Architect: Arc-Int Architecture
Owner: Hunger Task Force
Contractor: The Sigma Group
A gravel drive entrance takes visitors through the old orchard and past the apiary, leading to the barn and the abandoned granary, which is now converted into The Visitor Center. The granary – a basic brick and wood-framed structure – made for a compelling story of re-use.
The farmstead was founded in 1839 along with 160 acres of farmland, The Farm manages a beautifully restored oak savanna, perfect for visitor hikes and education on plant life and ecosystems. The FARM currently produces 1/2 million pounds of fresh fruits and vegetables for the food bank, which is made possible by the efforts and contributions of its 5,000 community volunteers and benefactors.
The design project consists of a long porch that runs the length of the existing building, covering the south façade, and a modest glazed brick-clad addition to the west. The porch was treated in the same manner as additions to vernacular agricultural buildings; to serve functional needs rather than to sacredly match an existing structure – hence the selection of the white brick on the addition. Traditional elements such as battered columns and picket railing provide welcoming grace and warmth that echoes traditional farmhouse aesthetics. Additionally, the porch provides a platform where teachers, hosts, and leaders can give talks or instructions regarding tasks, and includes a ramp for easy access to the building.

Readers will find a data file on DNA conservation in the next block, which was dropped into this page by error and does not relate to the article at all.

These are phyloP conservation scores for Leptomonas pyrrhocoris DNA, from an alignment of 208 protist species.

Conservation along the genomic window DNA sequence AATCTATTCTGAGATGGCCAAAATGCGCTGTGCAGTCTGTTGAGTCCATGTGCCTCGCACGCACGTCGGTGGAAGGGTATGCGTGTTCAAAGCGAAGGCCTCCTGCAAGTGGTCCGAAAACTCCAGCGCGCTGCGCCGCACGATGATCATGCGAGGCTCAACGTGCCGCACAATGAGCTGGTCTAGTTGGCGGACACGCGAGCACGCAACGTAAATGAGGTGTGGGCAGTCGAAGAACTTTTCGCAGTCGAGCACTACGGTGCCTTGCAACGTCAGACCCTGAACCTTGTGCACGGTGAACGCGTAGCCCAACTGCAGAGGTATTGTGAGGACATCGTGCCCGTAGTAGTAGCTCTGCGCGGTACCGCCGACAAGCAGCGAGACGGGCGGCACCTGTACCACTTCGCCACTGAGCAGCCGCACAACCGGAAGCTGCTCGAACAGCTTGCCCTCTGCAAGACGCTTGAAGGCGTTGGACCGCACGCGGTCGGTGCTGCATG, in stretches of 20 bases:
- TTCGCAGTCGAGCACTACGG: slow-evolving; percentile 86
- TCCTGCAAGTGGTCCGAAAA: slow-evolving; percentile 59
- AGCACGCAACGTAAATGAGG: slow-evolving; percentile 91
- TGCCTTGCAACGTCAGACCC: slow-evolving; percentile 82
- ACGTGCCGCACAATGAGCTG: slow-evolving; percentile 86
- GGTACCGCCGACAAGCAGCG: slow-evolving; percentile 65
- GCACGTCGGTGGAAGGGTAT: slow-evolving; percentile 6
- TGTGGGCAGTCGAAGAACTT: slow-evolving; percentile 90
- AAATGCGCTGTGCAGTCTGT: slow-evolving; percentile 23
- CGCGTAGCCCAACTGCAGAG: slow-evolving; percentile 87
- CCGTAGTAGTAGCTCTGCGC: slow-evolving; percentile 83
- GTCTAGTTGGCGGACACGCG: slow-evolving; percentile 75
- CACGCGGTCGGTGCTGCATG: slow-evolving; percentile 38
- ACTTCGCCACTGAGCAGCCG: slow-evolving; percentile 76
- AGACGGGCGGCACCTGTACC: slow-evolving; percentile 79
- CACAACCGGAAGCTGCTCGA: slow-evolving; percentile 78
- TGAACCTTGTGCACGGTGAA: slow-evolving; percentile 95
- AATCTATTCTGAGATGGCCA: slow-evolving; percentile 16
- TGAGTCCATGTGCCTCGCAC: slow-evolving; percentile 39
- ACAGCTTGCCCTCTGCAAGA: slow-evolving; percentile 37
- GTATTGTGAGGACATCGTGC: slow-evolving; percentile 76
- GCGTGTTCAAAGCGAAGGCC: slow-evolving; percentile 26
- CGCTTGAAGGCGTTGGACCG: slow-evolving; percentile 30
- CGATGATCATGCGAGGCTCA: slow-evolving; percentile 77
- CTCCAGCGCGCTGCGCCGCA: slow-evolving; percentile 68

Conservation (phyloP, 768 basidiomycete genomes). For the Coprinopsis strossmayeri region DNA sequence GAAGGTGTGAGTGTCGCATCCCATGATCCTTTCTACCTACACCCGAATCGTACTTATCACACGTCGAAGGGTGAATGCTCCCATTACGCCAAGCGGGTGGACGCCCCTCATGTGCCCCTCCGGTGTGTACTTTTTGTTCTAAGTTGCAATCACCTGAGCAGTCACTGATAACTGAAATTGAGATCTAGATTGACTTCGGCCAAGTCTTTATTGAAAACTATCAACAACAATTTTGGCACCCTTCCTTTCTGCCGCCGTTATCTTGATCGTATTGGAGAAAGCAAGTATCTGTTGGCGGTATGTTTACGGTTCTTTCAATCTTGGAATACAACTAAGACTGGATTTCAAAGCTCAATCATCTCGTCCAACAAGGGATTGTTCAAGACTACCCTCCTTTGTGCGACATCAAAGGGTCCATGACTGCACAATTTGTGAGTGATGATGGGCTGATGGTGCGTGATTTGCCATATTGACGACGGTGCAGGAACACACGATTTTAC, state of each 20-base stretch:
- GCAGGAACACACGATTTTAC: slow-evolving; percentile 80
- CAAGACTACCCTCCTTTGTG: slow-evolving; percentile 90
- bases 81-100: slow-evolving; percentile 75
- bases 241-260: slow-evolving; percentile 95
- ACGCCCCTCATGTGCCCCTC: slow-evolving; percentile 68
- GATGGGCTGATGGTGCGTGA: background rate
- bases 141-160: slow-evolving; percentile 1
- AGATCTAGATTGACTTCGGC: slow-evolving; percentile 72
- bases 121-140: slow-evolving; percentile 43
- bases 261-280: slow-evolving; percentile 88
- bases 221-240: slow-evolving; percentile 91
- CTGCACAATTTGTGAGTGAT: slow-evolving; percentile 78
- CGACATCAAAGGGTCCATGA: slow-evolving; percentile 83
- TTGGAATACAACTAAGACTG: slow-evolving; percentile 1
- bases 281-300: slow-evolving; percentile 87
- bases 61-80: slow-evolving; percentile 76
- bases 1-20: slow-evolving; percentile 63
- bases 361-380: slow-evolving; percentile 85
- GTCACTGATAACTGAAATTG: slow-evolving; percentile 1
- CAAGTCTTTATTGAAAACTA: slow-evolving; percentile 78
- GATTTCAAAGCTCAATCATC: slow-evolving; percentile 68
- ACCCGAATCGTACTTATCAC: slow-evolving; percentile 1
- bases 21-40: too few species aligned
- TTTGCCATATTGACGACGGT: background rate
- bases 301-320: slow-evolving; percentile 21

The lobby serves as an essential rest area and elegantly tells the history of the farm through custom-designed wall displays, along with exposed trusses that speak to simple utilitarian framing. The beauty of the original structural clay tile is exposed to reflect the radiant simplicity of a well-crafted granary.
The meeting room offers splendid long tables specifically designed and crafted from The Farm’s own black walnut trees. Wood detailing was kept simple to maintain the farm aesthetic. Again, one will find exposed brick as well as old, yearly grain level markings carefully preserved on the wood columns.
Photos: Karl Herschede